5 Important Conside...
5 Important Considerations Before You Form An LLC
5 Important Considerations Before You Form An LLC
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Joined: 2021-11-26
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If you're like most business owners, you created your business because it's something you enjoy and something you're good at doing, not because you love dealing with complicated laws.  
Unfortunately, legal decisions face almost every business owner. You probably maintain current business insurance to protect yourself and your business from lawsuits, but there is more you need to be doing to make sure your personal assets stay separate and safe.  
Forming a limited liability company (LLC) is one way to do this, and it also brings you a EIN number for LLC of tax benefits, too. Many small businesses ultimately choose to form an LLC because it's very easy and affordable, and it offers many benefits for small owners and entrepreneurs.  
Still, this entity choice is not the best fit for every business, so here are 5 things to consider first. 1. What is an LLC? There are many business entities to choose from today, including the basic sole proprietorship, a partnership, a corporation or an LLC.  
Each has advantages and disadvantages. Think of an LLC as a hybrid, because it combines features of both a partnership and a corporation. LLCs are pass-through entities by default, meaning income will only be taxed once it's passed to individual members, or owners, not at the business level.  
Corporations, meanwhile, are subjected to double taxation. This means income is taxed first at the business level, and again once it's distributed to owners. 2. What are the benefits of an LLC? LLCs are the entity of choice for small businesses because they offer more flexibility than any other.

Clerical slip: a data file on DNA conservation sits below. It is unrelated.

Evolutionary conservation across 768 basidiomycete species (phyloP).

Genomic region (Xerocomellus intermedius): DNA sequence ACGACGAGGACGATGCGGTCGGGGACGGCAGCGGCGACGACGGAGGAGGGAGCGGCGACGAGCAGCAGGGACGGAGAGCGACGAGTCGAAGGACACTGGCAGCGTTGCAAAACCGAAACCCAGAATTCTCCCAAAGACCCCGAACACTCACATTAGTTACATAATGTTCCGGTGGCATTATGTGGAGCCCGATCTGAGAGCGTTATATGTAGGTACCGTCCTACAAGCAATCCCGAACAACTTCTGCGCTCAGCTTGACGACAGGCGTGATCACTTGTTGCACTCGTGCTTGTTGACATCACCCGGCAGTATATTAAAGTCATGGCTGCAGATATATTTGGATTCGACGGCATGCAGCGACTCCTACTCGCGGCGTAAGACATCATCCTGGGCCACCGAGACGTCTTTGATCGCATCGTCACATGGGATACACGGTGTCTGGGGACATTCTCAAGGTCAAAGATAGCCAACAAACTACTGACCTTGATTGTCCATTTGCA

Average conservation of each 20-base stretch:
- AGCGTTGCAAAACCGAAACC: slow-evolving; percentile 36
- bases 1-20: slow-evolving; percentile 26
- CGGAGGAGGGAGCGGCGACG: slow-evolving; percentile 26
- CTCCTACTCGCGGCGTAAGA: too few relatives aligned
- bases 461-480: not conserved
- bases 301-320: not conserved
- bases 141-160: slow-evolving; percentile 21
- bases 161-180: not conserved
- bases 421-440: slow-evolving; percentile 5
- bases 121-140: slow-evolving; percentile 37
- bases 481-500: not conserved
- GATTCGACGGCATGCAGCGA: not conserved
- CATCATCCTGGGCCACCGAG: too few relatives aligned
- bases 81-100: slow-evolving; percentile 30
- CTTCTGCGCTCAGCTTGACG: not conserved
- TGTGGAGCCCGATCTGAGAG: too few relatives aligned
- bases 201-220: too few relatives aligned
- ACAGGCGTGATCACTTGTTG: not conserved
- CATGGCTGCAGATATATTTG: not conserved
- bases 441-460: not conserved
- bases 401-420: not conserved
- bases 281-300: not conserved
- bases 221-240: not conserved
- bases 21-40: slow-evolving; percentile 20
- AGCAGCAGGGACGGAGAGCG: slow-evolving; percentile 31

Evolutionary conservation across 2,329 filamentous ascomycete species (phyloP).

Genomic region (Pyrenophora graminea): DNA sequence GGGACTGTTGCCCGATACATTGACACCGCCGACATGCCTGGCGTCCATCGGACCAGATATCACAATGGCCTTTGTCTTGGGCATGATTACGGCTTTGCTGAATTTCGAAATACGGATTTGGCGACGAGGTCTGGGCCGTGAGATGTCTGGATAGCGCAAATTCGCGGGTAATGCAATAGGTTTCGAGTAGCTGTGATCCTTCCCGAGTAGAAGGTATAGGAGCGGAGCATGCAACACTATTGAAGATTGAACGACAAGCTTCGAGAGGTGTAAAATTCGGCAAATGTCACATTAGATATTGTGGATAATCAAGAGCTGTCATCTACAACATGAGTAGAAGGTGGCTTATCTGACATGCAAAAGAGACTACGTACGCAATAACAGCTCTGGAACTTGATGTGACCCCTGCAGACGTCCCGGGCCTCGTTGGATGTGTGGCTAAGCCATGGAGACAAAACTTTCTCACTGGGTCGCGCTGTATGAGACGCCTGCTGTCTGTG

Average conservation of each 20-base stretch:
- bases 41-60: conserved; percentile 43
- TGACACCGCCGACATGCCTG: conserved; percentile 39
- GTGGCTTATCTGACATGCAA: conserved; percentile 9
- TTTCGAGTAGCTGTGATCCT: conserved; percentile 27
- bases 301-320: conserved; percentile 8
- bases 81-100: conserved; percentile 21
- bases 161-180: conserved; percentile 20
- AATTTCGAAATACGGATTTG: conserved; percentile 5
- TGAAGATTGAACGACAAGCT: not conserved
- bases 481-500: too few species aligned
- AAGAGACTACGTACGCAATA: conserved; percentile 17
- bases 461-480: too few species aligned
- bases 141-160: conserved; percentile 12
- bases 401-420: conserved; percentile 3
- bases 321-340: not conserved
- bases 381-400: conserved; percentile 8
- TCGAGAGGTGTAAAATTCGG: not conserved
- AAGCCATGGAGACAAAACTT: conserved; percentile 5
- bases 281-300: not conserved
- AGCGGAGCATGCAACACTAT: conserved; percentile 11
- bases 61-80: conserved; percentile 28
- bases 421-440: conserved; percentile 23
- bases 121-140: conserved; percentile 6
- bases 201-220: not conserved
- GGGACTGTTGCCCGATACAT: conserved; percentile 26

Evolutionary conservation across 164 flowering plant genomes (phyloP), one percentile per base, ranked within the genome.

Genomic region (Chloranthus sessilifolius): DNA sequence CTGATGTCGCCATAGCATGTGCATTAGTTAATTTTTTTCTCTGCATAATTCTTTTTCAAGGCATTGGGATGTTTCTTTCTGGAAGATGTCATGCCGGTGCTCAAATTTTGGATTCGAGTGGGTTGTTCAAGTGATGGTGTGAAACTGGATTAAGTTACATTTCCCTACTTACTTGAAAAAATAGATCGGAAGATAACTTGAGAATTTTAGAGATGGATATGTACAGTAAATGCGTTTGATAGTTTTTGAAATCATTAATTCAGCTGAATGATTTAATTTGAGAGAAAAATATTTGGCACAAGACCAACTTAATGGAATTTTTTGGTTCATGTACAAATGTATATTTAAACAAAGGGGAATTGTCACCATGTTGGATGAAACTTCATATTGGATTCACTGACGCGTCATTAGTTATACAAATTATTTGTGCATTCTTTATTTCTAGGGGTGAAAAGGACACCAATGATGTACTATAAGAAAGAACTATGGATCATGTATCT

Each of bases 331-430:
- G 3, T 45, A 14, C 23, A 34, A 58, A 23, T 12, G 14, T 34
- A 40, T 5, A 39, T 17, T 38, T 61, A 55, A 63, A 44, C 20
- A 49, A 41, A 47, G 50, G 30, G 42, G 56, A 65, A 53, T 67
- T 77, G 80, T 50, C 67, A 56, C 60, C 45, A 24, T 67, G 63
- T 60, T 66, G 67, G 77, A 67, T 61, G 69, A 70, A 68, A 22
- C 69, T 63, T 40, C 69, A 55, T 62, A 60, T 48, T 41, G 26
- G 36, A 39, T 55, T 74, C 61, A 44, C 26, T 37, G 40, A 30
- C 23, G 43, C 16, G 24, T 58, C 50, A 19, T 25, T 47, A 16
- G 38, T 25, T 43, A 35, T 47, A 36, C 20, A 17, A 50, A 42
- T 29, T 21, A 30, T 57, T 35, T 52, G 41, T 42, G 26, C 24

You can choose how you want to structure and manage your LLC, how it will be taxed and even how you distribute profits. When you form an LLC, you will still enjoy limited liability, which means personal assets are separated from the business and they will be safe if your business is sued or accumulates a great deal of debt.  
3. What are the disadvantages of an LLC? As you learn how to incorporate a business or form an LLC, you'll find there are some disadvantages you need to keep in mind. LLCs with a single member will automatically be taxed by the IRS as a sole proprietorship.  
You cannot pay yourself wages as a member and each member's share of the business profits becomes taxable income, even if that individual's share is not distributed. 4. Which businesses work best as an LLC? Not all businesses are designed to operate as a limited liability company and, while it's a perfect solution for many, it's not a one-size-fits-all option. If you're going to take your company public in the future, you may want to learn how to incorporate a business instead because converting your LLC to a corporation will be expensive in terms of taxation later on. If you want to bring on investors, remember that most will not invest in an LLC due to tax restrictions.  
5. It's easy to form an LLC It's actually easier to form an LLC than you may think. There are just a few basic steps, starting with choosing a state. Many businesses choose to form a Delaware LLC because this state is the most affordable, but you may be better off forming your LLC in your own state.  
You'll also need to choose an available name, decide how to manage the LLC and then file your Articles of Incorporation with the secretary of state. From there, you'll want to draft an operating agreement which, while not required, helps form the foundation of your business and avoid issues later on.   
Christine Layton writes for USA Corporate Services, Inc, which helps business owners or incorporate anywhere in the United States.  



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